HONG KONG: China’s ambassador to Britain warned on Wednesday of “chaos” in Hong Kong if pro-democracy campaigners go ahead with a plan to occupy the city center, and dismissed their calls for the public to nominate candidates in leadership elections.
Discontent in Hong Kong is at its highest level in years over what is seen as increasing interference from China and Beijing’s insistence that it vet candidates before the vote for the city’s next chief executive in 2017.
Pro-democracy group Occupy Central has vowed to take over the central business district if the government does not allow electoral reform.
“If unsatisfied, they threaten to ‘Occupy Central’ and bring the Hong Kong economy into chaos,” Liu Xiaoming wrote in a comment piece in the Financial Times, published on Wednesday, in the latest push back against the pro-democracy movement by Beijing.
“Any attempt to destabilize Hong Kong through street politics will certainly not win the hearts and minds of Hong Kong’s people,” it said.
“Recent developments in some countries manifest one simple truth: street politics will not bring democracy but incur turmoil and chaos,” it added.
Beijing’s state-run media has called Occupy “illegal” and said it could damage the city’s economy.
An informal democracy referendum in Hong Kong last month, which drew a massive turnout of almost 800,000 people, also angered Beijing.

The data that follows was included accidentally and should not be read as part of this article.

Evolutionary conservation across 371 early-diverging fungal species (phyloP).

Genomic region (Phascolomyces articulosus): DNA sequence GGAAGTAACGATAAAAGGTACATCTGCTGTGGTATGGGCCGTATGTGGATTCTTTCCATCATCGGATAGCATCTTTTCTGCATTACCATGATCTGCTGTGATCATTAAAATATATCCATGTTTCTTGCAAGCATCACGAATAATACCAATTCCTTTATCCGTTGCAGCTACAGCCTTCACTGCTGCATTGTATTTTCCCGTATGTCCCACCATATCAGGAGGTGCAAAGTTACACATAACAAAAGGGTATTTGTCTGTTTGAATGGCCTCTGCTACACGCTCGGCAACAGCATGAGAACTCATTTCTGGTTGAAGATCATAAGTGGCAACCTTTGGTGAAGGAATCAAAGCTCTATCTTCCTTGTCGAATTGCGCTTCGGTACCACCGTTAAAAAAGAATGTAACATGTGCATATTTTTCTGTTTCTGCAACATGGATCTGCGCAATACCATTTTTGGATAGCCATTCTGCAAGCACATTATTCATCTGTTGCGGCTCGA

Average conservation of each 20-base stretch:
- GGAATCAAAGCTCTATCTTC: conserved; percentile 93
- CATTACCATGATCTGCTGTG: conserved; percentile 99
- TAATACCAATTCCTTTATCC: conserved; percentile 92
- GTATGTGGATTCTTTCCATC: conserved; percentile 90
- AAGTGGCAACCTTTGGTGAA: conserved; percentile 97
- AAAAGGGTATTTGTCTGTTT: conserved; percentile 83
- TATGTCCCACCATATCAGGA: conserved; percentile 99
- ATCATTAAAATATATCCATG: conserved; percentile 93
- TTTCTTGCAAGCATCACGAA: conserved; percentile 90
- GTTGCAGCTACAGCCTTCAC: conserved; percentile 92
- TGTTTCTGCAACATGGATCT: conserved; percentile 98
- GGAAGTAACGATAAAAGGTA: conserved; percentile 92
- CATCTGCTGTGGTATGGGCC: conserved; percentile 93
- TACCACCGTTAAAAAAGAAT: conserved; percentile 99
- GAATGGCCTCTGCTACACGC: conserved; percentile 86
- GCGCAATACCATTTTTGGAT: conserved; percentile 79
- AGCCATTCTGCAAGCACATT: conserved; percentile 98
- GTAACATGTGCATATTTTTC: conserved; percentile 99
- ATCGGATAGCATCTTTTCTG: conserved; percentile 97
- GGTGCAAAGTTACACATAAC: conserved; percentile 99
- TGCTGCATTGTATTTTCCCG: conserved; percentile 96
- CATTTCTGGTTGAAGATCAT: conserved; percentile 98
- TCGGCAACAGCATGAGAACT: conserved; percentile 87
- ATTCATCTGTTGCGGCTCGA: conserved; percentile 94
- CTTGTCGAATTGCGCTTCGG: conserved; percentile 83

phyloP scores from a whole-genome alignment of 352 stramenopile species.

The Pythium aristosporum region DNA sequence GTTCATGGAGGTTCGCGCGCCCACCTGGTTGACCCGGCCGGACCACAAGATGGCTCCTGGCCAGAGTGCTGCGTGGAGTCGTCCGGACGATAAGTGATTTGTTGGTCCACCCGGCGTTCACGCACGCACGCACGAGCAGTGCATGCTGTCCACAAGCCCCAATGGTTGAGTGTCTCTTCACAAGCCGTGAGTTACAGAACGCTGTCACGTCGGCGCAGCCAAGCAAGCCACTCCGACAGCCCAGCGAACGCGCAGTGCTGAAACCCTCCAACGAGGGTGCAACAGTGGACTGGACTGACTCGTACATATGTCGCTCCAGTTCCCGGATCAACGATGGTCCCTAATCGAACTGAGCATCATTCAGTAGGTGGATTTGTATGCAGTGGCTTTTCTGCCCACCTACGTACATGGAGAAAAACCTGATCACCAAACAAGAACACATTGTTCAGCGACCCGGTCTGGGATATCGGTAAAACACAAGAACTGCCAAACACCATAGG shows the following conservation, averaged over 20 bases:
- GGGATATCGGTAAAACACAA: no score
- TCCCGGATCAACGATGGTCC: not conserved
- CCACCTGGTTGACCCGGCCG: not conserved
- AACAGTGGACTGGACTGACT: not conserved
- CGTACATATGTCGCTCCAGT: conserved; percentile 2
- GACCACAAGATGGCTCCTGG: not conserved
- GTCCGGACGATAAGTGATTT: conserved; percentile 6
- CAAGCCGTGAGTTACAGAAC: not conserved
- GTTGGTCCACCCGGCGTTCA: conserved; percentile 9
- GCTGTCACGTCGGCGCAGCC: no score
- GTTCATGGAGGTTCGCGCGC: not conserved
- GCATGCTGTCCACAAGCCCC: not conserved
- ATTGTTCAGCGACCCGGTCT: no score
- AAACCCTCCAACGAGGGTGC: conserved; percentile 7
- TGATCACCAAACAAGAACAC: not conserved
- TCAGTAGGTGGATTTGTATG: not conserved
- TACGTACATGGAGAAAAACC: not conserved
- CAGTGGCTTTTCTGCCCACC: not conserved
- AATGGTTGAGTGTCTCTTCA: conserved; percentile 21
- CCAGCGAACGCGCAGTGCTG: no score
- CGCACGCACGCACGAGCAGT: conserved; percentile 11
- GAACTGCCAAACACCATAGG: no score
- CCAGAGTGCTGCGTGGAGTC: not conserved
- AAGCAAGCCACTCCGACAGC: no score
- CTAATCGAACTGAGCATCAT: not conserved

It was followed by a major pro-democracy march on July 1 which organizers said was the biggest protest since the city was handed back to China by Britain in 1997.
Beijing has promised to let all Hong Kong residents vote for their next leader in 2017—currently a 1,200-strong pro-Beijing committee chooses the city’s chief executive.
But it said candidates must be approved by a nomination committee, which democracy advocates fear will mean only pro-Beijing figures are allowed to stand.
Activists have called for the vote to be conducted according to international standards, but Liu countered that.
“Electoral systems vary so, obviously, there is no ‘international standard’ to speak of,” he wrote.
He likened the patriotism which Beijing has said is required of any chief executive to the oath of office taken by United States presidents.
Concerns over Beijing’s influence increased in June when it published a controversial “white paper” on Hong Kong’s future that was widely seen as a warning to the city not to overstep its bounds.
The white paper also said that loving China was a “basic political requirement” for any future leader.
Hong Kong enjoys liberties not seen on the mainland, including free speech and the right to protest, but there are growing fears that those freedoms are being eroded.